PM defends Poland’s stance on migration, court reforms
PR dla Zagranicy
Prime Minister Mateusz Morawiecki has defended his government’s stance on migration, saying Poland is committed to helping refugees in the Middle East.
PM Mateusz Morawiecki in Davos on Thursday. Photo: PAP/Radek Pietruszka
Speaking to US broadcaster CNN during the World Economic Forum in Davos, Switzerland, an annual gathering of global political and business leaders, Morawiecki said: “We already contribute a lot to easing tensions at the eastern flank of the European Union."
He added: “Some people seem to forget that there is a war in Ukraine and there is a huge population coming from the Donbass area to Poland and these are homeless people. These are people whom we treat as if they were refugees.”
The European Commission in December took Poland to the top EU court for refusing to accept migrant quotas.
In September 2015, EU leaders agreed that each country in the bloc would accept a number of migrants over two years to alleviate the pressure on Greece and Italy, which have seen waves of migrants arriving from the Middle East and Africa.
EU leaders agreed to relocate about 160,000 of a total of more than 2 million migrants who arrived in Europe since 2015.
Poland’s previous government led by the Civic Platform party agreed to take in over 6,000 people.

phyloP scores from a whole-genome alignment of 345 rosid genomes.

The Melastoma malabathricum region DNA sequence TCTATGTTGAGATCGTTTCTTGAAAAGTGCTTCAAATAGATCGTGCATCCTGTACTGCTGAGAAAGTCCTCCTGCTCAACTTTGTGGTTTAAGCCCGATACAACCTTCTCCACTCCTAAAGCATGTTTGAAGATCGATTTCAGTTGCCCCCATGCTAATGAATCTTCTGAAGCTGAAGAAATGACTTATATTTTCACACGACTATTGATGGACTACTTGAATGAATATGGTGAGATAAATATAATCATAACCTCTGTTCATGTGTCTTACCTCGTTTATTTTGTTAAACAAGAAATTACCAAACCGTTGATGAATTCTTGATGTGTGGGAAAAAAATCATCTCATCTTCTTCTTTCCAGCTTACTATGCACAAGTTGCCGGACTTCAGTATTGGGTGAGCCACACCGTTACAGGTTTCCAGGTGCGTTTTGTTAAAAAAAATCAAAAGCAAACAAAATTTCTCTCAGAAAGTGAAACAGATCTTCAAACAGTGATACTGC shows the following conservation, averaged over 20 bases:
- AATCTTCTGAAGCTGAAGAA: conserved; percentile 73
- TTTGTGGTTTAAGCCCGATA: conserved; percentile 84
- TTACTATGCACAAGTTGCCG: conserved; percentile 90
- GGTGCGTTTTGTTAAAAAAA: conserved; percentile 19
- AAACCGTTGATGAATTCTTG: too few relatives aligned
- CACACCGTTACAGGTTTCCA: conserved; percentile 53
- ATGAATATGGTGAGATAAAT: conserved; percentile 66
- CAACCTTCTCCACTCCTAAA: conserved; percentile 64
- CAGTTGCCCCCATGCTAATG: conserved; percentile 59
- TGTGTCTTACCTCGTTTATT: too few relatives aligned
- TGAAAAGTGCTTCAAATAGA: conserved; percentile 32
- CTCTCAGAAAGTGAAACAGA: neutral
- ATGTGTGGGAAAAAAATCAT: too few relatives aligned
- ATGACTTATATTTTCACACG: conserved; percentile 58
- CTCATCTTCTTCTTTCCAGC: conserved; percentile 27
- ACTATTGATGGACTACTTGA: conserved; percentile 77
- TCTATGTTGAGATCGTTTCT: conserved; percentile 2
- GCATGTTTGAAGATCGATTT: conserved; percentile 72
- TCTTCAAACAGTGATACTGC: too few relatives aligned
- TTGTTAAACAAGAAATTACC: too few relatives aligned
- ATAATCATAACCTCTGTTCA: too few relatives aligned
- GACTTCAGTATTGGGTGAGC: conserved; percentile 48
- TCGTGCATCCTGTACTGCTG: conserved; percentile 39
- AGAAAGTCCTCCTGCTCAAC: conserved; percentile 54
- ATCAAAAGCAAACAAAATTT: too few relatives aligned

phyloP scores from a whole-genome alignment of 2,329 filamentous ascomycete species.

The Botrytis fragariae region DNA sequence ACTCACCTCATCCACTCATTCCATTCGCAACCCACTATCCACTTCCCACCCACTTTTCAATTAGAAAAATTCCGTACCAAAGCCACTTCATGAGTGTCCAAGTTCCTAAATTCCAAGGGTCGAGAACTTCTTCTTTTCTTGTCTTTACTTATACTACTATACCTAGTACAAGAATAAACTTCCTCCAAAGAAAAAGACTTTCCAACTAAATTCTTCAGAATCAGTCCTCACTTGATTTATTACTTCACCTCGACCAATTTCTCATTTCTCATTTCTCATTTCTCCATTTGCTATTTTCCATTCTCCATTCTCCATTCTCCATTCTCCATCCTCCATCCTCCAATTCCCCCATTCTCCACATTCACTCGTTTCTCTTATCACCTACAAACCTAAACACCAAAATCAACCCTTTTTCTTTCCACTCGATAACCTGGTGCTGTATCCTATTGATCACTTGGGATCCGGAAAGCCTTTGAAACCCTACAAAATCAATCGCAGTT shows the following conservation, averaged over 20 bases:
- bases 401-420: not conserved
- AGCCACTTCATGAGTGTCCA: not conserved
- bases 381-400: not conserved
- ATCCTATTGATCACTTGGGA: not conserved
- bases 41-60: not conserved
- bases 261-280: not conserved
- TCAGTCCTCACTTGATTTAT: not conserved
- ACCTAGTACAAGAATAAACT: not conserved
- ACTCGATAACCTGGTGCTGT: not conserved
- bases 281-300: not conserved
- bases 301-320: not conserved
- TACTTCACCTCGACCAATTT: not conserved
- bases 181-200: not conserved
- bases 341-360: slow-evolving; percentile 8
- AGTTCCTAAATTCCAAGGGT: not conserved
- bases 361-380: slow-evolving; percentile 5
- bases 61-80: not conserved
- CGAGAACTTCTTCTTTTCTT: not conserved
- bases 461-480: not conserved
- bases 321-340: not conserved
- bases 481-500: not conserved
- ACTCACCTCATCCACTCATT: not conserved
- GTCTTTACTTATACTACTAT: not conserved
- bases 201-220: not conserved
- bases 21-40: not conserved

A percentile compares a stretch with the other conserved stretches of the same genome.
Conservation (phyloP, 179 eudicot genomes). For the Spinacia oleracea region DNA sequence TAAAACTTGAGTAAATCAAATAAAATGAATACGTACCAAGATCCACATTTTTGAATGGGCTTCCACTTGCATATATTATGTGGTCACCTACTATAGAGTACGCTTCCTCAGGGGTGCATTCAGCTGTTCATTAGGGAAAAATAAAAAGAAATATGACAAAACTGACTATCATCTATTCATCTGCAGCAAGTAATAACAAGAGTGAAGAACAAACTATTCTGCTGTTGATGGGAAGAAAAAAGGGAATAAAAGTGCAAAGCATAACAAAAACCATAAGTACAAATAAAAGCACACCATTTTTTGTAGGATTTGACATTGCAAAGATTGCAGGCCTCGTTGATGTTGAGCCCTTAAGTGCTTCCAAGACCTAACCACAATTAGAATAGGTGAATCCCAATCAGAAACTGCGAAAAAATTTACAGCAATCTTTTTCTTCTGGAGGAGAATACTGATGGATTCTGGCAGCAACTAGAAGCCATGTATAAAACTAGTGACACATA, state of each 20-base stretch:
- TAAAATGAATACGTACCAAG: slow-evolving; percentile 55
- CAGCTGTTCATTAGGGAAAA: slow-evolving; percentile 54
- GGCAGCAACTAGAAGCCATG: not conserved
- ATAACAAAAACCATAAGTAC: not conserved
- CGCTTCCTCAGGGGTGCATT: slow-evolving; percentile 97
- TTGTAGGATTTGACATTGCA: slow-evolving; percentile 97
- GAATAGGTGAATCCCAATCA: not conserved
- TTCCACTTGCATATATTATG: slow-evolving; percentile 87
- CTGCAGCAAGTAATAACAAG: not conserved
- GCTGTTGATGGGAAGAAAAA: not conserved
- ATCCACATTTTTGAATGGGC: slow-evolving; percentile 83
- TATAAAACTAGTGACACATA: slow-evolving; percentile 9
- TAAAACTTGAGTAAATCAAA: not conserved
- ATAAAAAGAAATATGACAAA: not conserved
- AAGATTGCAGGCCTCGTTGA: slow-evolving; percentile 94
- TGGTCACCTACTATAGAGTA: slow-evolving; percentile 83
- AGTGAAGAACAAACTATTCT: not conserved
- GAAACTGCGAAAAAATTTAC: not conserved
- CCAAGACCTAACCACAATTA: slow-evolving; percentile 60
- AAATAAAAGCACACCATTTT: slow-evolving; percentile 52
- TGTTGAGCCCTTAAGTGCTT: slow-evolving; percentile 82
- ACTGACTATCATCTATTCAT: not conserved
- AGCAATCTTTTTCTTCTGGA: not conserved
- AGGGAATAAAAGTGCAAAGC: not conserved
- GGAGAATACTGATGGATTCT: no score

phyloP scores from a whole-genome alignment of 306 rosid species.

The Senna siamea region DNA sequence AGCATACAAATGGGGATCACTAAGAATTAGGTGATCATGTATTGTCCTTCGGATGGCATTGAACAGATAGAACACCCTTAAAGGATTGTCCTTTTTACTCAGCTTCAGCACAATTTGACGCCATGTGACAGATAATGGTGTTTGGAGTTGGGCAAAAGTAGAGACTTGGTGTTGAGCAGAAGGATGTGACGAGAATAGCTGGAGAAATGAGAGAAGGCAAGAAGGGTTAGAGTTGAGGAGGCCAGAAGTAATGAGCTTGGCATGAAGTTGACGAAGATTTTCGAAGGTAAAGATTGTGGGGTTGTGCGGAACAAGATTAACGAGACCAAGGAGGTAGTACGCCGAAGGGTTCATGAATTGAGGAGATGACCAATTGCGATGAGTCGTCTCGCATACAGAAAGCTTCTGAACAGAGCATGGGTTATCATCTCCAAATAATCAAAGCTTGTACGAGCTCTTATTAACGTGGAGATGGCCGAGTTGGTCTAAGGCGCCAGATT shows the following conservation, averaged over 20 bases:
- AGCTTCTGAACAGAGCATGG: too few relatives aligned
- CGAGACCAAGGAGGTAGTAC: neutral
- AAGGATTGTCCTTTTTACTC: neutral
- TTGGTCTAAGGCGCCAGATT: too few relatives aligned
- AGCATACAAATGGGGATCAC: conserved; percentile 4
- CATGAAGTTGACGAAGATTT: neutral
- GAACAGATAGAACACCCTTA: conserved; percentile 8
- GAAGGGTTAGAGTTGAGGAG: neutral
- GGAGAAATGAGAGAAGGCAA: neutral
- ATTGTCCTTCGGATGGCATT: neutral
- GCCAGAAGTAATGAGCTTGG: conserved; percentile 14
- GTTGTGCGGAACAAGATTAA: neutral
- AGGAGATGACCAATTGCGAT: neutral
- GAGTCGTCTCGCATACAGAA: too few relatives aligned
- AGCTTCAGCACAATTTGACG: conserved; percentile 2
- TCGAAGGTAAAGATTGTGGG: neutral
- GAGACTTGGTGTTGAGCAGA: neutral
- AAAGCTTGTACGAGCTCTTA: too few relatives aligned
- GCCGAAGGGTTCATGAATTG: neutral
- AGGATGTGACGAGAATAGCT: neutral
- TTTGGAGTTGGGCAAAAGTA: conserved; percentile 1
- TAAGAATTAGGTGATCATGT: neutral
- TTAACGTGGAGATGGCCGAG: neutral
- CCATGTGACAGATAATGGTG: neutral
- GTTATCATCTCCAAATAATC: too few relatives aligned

But after coming to power in October 2015, Poland's conservative Law and Justice (PiS) government staunchly opposed the arrangement.
Morawiecki told CNN: “It’s about the methodology of how to best help those people. We are helping them in situ. We have created lots of initiatives and institutions to help those very poor people in Syria, in Libya. We are increasing our efforts to be there, to cope with the problems in the place where they are.”
Morawiecki was also asked by CNN about concerns in the EU that the Polish government has increased control over the judiciary through court reforms.
Morawiecki replied: “There is as little truth in this suggestion as there is ice on the Sahara desert... We are going to make our [judicial] system more independent, more objective, more transparent, and much more efficient and effective.”